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Report Harlequin ladybird invaders

30/09/2010 08:00:01

Survey to monitor impact of the harlequin

October 2010: Efforts to quantify the invasive harlequin ladybird are underway. Known as the most invasive ladybird on Earth, scientists are working hard to monitor its spread and impact - and as they gather information, you can help.

IMPOSTER: The harlequin ladybird.
Picture: Mike Majerus

This spring, Rocha UK, the environmental and nature conservation charity, teamed up with Buglife to collect sightings of the harlequin ladybird to gain a clearer picture of where they appear and how numerous they are. Buglife will use this information as part of its project to reduce the threat to native ladybirds and other species.

A Rocha Friends across the country assisted with the survey throughout the summer as the weather warmed and the ladybirds were spotted in back gardens and parks. In August a new generation of adults emerged from the pupae. During the past month these new adults will be out feeding, and as October starts, will begin to ‘overwinter' in their dormant state.

However, A Rocha is still encouraging the public to get involved in the survey. At the end of the year, records will be submitted to Buglife, who will collate the data in order to highlight the threat from harlequins to native ladybirds.

If you see any ladybirds, please make a note of:

  • The species if you know it - and if you haven't seen any harlequins do send information on any ladybird species you find. We have already had lots of sightings of seven-spot and two-spot ladybirds. Refer to the identification guide at: 
  • The number of ladybirds you saw.
  • The location where you saw the ladybird, include your postcode if it was in your back garden or home.
  • And please take a photo on your camera or phone, if you can, so that we can confirm your identification.
  • Send records to 


Read the comments about this article and leave your own comment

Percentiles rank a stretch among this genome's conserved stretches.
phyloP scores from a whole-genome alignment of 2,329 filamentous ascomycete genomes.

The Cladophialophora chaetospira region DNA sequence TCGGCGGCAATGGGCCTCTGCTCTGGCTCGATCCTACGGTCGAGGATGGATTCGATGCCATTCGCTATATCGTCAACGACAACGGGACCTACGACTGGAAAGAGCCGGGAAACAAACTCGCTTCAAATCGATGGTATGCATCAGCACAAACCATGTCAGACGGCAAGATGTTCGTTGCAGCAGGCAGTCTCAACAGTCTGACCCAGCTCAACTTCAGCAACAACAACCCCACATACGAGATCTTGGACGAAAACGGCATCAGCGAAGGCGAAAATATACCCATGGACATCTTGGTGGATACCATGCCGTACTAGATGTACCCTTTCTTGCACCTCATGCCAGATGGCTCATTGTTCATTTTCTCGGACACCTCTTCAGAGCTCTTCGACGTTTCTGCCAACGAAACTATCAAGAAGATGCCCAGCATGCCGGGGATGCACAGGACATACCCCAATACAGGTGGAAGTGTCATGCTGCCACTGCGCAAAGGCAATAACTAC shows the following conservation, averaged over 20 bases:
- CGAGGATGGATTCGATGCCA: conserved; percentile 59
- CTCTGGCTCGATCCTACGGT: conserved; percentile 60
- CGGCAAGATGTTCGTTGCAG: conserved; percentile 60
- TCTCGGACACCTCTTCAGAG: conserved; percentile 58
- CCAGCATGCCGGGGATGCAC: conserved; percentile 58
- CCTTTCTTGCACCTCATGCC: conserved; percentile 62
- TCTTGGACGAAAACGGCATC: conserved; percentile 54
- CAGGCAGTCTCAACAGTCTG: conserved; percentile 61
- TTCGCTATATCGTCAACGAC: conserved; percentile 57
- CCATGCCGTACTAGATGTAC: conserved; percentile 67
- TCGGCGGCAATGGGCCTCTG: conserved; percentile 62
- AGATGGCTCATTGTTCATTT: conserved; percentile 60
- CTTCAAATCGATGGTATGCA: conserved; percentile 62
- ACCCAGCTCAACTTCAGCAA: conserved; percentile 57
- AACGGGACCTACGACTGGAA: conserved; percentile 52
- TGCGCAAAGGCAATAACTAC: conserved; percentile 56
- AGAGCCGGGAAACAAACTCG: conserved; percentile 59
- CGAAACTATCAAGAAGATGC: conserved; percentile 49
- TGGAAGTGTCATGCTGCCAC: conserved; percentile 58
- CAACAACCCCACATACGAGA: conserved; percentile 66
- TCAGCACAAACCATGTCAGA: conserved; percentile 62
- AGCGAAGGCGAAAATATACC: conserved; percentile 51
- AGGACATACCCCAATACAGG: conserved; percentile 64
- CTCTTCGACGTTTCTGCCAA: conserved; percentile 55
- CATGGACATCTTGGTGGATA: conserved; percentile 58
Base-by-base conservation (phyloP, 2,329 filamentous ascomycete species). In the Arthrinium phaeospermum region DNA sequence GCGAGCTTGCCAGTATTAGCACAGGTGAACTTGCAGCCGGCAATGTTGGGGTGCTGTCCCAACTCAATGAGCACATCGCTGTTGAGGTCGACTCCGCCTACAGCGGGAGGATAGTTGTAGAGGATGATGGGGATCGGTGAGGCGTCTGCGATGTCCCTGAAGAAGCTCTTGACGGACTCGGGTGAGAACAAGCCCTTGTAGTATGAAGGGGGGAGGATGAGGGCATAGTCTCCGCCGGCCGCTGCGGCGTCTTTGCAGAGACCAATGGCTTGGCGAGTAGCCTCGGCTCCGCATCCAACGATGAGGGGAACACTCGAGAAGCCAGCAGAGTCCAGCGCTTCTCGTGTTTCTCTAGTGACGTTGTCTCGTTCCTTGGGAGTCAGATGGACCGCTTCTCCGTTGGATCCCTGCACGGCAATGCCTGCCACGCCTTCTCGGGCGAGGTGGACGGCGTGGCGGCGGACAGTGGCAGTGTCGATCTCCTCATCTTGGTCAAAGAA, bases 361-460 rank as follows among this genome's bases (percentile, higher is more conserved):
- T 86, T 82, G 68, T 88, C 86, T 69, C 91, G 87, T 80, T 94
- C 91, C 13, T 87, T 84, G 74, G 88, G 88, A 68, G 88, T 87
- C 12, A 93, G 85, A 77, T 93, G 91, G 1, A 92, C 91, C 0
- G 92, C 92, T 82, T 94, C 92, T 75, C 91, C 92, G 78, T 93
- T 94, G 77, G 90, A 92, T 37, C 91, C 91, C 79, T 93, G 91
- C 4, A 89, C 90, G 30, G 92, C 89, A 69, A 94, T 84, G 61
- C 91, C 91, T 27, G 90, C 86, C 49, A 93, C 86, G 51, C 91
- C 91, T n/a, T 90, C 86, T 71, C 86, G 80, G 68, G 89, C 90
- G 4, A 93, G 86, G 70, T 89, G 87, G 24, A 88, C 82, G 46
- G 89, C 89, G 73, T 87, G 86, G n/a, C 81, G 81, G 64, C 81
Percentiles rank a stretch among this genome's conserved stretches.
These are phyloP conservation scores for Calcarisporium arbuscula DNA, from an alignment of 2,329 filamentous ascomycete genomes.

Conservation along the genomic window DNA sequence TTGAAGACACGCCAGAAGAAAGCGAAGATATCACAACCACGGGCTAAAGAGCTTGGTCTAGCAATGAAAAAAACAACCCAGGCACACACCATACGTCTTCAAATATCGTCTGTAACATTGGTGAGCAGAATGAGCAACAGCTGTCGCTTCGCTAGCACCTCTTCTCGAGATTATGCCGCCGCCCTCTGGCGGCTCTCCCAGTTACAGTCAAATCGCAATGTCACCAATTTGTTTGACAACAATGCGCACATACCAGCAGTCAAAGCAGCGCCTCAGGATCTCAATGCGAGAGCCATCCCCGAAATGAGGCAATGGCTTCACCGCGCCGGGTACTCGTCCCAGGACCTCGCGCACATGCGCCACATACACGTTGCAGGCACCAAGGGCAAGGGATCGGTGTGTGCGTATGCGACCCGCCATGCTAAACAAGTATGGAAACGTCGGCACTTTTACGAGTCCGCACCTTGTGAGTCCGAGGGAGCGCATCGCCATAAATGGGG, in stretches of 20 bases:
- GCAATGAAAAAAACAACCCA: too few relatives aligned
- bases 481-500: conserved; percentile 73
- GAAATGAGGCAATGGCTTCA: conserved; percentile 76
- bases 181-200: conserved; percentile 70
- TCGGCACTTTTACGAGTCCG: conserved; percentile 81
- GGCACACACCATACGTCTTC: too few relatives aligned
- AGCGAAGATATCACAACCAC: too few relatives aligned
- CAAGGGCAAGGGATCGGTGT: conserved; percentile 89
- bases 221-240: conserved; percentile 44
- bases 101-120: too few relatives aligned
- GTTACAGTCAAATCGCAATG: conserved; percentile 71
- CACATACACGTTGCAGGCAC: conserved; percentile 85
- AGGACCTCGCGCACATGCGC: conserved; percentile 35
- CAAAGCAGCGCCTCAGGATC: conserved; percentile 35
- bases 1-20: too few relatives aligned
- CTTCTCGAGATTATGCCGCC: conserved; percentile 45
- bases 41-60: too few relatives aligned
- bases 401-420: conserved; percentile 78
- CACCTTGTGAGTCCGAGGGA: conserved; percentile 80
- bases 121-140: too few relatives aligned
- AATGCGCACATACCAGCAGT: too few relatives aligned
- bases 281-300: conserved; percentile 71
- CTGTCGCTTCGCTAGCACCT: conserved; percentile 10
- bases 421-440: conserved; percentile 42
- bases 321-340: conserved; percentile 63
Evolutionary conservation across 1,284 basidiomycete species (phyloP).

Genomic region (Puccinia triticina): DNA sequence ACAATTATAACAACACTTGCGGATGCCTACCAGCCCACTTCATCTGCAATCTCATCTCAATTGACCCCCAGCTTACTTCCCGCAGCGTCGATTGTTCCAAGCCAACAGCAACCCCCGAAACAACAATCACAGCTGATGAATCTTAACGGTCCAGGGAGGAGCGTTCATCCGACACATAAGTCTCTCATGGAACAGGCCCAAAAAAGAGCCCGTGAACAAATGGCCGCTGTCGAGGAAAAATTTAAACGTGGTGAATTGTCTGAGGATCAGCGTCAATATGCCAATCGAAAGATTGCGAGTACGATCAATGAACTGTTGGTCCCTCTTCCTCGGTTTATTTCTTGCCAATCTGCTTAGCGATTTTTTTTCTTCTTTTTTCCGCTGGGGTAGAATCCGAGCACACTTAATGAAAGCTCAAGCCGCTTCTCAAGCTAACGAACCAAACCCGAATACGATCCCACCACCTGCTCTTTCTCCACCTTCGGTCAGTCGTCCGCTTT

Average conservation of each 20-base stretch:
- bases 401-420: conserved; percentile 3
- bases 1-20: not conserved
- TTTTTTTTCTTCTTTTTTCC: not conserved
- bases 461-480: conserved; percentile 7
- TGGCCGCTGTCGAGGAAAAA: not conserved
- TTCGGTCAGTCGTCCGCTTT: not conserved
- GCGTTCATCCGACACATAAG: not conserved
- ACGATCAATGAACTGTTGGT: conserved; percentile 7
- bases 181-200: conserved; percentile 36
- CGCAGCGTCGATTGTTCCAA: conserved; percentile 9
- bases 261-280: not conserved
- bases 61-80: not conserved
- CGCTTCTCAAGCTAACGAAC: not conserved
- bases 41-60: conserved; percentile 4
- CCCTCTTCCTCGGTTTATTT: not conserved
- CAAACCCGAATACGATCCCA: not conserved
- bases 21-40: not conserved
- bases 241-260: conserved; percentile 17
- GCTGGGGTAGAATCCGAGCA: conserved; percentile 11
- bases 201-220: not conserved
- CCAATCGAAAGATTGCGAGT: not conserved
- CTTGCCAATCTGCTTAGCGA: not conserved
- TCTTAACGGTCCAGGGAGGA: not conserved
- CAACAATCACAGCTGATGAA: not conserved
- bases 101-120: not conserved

my husband found a harlequin ladybird in our garden today, brighouse, west yorkshire. i have never seen one at this time of year,26th nov 2011.

Posted by: susan mclaughlin | 27 Nov 2011 17:06:24

H axyridisspectabilis

Spotted H axyridisspectabilis Bridgnorth Shropshire

Posted by: Powell Ettinger | 09 Nov 2011 09:58:45

laybird count

WELL done amanda,it sound to me like a witch hunt for harlequins.

Ive yet to see any change in numbers of lady birds here in south devon due to the other species mentioned.

With so many new insects comming into uk,might not the other species mentioned actually help against forign pest.

theres No proof that this other species is going to wipe out the uk population,which is what the media want us to believe!

Posted by: david | 06 Jun 2011 21:31:08

Thanks for your postings, its great to get some more sightings.
And please do send in records of all ladybird species you see, we are interested in gathering data on all. If you have seen any, please post where and how many and what species if you can.

Best wishes

Posted by: Sarah Hodgetts | 15 Oct 2010 09:49:18

This years invasion begins

Just came home at luchtime today to find Harlequin LBs in all the south facing rooms. They have been massing in the corner of the window frames. I hoover up about 1000 of them and shut the windows. I am in Camberley post code GU15 3XB date 08/10/2010

We had them last year and when I had them hoovered up I sparayed the findow frames and openings with cheap and nasty deoderant ... semed to work!!! eventually.

Posted by: doug | 08 Oct 2010 14:49:02

Harlequin Ladybird mass invasion

Today is a beautifully sunny day in Bath, Somerset where we live, and this afternoon we have had simply hundreds, probably 1000's of harlequins crawling up the side of our house (on the south facing side) and all are trying to come inside - with great success - via the sash windows. The same thing happened on a few sunny days in October 2009. We really dislike killing any creatures, however as these are so invasive we have to say we spray the rooms and window surrounds with fly killer and once the sun has moved towards the west and the ladybirds are non longer on the move, we just vacuum them up, disposing of them in the outside rubbish bins. Any other suggestions as to how we can prevent other batches of them returning in future would be very welcome. Thank you.

Posted by: S & E Stafford | 04 Oct 2010 17:20:51

Just to add, the survey should be called Ladybird suvey as most people will not report any other species apart from the Harlequins.

Posted by: Amanda | 01 Oct 2010 20:30:01


Would it not be a good idea for people to report all ladybirds seen, native or otherwise to get a more acurate idea of what is really going on.
By just reporting Harlequins this might be giving people the impression that Harlequins are taking over when there might not be a problem.
For instance this year in both Wales and Kent the only Ladybirds I have seen have been native.
Yet last year I saw both Harlequins and native species sometimes together on the same plant.
Whilst keeping an eye on invasive species is important shouldn't this be done more scientifically.

Posted by: Amanda | 01 Oct 2010 20:27:59

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